8 Traits of Social Intrapreneurs

06/12/2014 01:38 pm ET | Updated Aug 12, 2014

Social Intrapreneurs find new ways to better the world and make money. They succeed by delivering against these two seemingly divergent goals, and that is what makes them unique - they embrace paradox. Based on my experiences as an intrapreneur at Walmart, and as a First Mover Fellow at the Aspen Institute, I've observed 8 traits that contribute to their success.

1. Seek out sleeplessness.

Intrapreneurs hunt for pain points. They ask what keeps people up at night. Understanding the challenges that keep business leaders awake provides them with opportunities to innovate, using their values as an advantage. In my case, I was asked how else Walmart could help customers buy what they need when their funds were limited. Through research I learned that customers were cash poor but device rich, and this sparked an idea. Almost every Walmart customer had at least one used cell phone collecting dust in their home. Such devices degrade in value by the day, until they are ultimately worthless and end up in a landfill. If we could offer them market-value for these items (cellphones, video games, etc.) they could use the funds to buy the items they need (e.g. milk and diapers). This was the spark for the Electronics Trade-in Program.

2. Change the default.

Question the status quo to get to the root of why things are the way they are. Being inquisitive can help you uncover false or outdated assumptions that are perpetuated as fact. Walmart's laptop buyer discovered that most consumers leave their computer's sleep setting at the factory default. The default could be better, so she set a goal to improve it and increase the number of laptops sold with these advanced settings from 30% to 100%. This single shift will reduce CO2 emissions by tens of thousands of metric tons and save customers much needed money on their energy bills.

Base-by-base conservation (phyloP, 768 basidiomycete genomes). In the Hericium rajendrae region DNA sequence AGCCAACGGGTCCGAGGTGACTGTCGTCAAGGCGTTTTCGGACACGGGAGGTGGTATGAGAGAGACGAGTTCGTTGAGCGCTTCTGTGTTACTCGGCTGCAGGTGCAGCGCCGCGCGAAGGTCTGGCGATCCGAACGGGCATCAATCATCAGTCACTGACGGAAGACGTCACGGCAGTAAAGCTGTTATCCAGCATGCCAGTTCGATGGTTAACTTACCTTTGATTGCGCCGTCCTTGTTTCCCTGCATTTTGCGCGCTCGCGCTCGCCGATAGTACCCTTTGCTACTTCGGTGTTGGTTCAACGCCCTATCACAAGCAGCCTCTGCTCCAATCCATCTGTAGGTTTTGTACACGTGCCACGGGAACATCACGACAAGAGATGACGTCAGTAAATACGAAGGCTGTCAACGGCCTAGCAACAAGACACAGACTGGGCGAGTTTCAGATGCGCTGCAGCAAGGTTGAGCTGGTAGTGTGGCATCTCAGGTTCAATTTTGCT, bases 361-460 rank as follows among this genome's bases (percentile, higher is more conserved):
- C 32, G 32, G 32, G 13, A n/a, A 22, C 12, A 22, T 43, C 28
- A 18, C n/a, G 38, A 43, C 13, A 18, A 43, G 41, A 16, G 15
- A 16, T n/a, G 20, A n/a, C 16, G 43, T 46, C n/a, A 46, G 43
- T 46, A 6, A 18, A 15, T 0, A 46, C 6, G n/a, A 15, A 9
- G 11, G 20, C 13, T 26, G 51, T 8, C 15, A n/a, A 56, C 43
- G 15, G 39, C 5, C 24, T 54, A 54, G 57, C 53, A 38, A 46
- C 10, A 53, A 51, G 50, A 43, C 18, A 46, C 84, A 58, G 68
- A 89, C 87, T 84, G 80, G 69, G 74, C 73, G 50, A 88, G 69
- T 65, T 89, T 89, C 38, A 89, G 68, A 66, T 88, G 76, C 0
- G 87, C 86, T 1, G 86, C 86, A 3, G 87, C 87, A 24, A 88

3. Prototype and tweak.

Starting is key, perfecting isn't. Our first attempt at Electronics Trade-In didn't go very well. We launched with around 100 stores to support a new product release. We had no advertising, no PR, very little training and a few 8.5" x 11" black and white printed signs explaining what the program was. Needless to say, consumers were not lining up to trade-in their items. That said, we learned a lot about pricing, the motivation to upgrade devices to get items you want versus trade-in items to get the things you really need, and the role of online versus in-store. And we used those insights to make the model better. Now the program is in just about every Walmart store across the United States.

4. Waste equals food.

Social Intrapreneurs see opportunity in waste. In his book Cradle to Cradle, William McDonough posits that "if waste could become food for the technosphere, produc¬tion and consumption could become beneficial for the planet." This inspired me to architect a refurbishing infrastructure for Walmart that gave a second life to returned consumer electronics such as iPads, televisions and laptops. By identifying and unlocking value in a waste stream, we not only helped to validate a new category of value-priced products that consumers wanted (refurbished vs. new) but helped to divert a lot of product from landfill.

5. Leverage your constraints.

Electronics Trade-In at Walmart delivered instant gratification at the store level, where you could walk in with an electronic item and shortly thereafter receive a gift card, but it was challenged online - as the device had to be sent in, evaluated and then an e-gift card mailed back to you. I needed a disruptive solution and contacted PayPal about an idea. I proposed that they could offer customers instant value for their items - a type of interest free bridge loan - whose balance would be paid down upon receiving the device as promised. They ultimately agreed and we launched Instant Gratification on to offer the same level of service at Walmart Stores.